It’s funny to think that Agetarou, who lives and works in Shibuya, has never been to Ikebukuro – they’re both on the Yamanote Line for crying out loud. While I, born half a world away, have been there countless times – stayed at hotels there, eaten dozens of meals there, visited the animanga shops and and Sunshine City. But Tokyo is that sort of place – I knew locals who never left their section of town, sometimes looking at others with a certain uneasiness or disdain. And Ikebukuro isn’t necessarily the sort of place a local would go unless they had a specific reason to.
Our hero does, of course, have a specific reason to – he’s been invited to an event at a club hosted by fellow DJ Matsumata Ikenosuke (Kimura Subaru). He’s better known to his colleagues as the “Rookie Killer” (certainly a name familiar to many readers of this board). I suppose DJing is no different than any other competitive field where if a newcomer has a lot of success, guys who’ve been paying their dues for years are not going to be happy. There’a also the matter of an artist plying his trade outside of his comfort zone for the first time, never an easy thing. I don’t know the club scene (obviously) but I do know that Ikebukuro is a very different scene than Shibuya. And Ikenosuke very much reflects that.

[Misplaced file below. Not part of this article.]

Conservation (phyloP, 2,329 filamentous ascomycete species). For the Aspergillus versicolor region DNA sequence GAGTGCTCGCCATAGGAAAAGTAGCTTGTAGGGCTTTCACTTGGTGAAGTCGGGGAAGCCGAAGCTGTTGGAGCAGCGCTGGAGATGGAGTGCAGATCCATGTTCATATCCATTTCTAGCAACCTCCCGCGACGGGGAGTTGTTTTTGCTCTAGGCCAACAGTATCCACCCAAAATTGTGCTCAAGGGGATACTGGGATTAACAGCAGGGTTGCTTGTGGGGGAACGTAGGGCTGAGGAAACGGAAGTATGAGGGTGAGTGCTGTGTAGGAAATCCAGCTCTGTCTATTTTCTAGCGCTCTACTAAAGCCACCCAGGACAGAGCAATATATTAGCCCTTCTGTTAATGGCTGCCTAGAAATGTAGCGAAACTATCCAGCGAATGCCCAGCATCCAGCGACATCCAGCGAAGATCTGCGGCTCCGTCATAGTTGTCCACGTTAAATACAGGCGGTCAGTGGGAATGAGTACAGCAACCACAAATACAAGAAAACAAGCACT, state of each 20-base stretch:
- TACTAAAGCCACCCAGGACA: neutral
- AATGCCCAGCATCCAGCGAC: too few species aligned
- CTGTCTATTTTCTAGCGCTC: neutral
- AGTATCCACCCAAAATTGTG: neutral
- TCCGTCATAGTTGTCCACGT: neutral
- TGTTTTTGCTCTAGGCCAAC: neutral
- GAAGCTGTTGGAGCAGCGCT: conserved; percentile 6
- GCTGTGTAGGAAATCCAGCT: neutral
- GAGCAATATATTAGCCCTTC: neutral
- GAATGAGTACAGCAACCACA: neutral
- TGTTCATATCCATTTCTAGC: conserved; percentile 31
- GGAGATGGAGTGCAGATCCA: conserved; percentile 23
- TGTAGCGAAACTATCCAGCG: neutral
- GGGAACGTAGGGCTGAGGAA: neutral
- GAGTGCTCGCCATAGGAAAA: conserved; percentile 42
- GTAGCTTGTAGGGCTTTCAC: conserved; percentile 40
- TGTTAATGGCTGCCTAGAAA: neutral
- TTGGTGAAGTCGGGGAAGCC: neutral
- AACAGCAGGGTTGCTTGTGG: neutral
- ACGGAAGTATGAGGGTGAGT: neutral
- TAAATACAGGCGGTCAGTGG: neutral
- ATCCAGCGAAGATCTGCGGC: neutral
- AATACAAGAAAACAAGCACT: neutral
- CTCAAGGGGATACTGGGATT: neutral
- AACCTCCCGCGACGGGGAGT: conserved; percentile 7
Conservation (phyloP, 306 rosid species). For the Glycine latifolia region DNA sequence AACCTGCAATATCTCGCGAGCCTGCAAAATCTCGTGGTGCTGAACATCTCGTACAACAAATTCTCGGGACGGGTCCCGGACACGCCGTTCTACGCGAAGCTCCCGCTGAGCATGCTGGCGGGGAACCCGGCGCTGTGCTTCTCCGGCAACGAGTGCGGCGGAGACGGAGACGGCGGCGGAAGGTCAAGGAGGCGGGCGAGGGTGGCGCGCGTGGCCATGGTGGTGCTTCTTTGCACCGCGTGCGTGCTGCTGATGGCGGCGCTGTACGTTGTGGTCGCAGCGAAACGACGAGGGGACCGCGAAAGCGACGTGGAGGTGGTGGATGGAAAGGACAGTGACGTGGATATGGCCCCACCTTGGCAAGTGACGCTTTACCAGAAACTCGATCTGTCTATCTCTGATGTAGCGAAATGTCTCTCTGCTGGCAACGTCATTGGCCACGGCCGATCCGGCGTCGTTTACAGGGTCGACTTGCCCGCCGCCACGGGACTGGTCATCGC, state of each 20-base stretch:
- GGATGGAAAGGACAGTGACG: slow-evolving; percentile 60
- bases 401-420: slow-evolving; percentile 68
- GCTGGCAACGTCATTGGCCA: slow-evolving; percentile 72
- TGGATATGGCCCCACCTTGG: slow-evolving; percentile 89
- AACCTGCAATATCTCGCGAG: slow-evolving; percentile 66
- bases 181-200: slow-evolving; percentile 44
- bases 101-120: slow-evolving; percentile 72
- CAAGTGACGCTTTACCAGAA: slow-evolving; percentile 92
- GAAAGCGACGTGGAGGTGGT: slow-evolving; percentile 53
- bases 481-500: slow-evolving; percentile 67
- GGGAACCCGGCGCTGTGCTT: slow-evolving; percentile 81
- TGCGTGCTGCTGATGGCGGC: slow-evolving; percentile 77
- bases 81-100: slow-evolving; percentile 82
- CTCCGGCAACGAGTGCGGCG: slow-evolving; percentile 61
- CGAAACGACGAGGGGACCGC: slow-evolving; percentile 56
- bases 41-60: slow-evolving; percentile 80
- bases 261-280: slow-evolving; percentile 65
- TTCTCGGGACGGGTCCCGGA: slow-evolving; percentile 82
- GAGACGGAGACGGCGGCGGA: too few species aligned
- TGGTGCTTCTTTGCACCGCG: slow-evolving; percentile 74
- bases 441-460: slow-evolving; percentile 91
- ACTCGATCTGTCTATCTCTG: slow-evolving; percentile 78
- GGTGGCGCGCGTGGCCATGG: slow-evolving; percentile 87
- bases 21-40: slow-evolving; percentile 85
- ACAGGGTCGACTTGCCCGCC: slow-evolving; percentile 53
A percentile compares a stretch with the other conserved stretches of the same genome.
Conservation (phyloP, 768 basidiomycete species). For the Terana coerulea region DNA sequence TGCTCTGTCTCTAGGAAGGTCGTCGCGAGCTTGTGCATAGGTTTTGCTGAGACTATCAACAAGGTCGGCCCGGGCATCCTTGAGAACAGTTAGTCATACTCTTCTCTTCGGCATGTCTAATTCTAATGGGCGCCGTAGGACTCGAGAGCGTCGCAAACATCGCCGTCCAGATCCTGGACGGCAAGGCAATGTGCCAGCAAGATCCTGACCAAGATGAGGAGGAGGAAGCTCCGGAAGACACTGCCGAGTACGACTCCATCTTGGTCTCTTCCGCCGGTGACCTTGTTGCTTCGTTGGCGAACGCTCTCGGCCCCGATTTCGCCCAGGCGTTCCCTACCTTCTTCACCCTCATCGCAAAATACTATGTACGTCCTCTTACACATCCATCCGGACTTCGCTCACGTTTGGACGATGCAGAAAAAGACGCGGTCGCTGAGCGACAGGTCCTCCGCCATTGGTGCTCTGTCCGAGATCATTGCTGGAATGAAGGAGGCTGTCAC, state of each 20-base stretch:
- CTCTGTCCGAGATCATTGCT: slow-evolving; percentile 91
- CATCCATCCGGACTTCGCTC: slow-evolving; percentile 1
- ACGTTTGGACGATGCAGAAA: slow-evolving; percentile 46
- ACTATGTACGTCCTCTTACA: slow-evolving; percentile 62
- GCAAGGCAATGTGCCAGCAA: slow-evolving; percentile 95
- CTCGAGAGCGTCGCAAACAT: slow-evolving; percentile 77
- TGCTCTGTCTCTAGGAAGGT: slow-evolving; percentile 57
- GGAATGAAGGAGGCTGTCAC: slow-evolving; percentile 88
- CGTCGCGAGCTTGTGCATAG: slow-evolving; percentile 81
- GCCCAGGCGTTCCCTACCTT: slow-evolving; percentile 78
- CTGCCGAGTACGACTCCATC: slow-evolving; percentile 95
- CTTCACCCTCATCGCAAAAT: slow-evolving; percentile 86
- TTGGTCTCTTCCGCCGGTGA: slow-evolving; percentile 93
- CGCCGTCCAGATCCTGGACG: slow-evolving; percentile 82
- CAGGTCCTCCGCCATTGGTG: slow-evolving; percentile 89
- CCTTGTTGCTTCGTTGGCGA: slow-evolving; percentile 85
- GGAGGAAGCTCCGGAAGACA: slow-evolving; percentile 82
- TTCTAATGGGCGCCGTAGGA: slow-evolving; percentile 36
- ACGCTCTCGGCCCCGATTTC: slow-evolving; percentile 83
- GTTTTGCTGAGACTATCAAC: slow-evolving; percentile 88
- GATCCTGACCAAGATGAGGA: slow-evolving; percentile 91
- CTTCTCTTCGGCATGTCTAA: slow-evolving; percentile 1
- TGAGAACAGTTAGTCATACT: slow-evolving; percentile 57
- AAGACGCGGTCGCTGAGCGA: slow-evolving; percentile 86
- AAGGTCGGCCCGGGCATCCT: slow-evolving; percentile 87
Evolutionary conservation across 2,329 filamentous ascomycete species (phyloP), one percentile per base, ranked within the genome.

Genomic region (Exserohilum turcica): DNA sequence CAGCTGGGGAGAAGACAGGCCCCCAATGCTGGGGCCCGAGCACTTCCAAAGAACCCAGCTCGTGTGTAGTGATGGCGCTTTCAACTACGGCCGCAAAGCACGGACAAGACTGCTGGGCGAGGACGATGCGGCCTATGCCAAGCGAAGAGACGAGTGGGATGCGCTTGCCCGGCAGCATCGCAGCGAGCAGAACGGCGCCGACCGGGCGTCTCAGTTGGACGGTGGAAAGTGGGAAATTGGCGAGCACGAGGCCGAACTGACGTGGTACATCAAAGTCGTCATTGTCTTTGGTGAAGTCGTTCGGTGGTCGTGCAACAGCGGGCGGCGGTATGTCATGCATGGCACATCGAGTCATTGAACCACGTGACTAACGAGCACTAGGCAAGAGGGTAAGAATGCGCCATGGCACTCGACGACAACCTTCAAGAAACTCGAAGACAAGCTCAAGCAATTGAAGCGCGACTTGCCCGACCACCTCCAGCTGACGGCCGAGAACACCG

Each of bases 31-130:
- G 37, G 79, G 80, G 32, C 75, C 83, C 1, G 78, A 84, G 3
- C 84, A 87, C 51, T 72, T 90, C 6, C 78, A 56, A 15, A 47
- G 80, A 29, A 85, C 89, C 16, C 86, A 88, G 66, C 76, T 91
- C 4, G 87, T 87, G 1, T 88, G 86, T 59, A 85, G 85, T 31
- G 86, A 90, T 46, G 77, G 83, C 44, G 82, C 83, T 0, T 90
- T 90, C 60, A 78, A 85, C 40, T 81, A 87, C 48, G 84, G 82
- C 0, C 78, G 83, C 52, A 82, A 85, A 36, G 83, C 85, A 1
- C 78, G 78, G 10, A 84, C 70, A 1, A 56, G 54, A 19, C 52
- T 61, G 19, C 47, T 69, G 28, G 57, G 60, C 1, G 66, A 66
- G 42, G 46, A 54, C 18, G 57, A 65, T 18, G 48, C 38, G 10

So can Agetarou succeed with a hip-hop audience, and one that’s been ordered not to dance to boot? He has his secret weapon – the wisdom of the cutlet. Like Shou-kun from Ginga e Kickoff, working at his frantically busy family restaurant has taught him many lessons valuable in his new vocation. And a little bit of tonkatsu philosophy from a local master goes a long way – low, slow frying rather that superheated oil. It’s Ikebukuro that’s how we roll, Kid.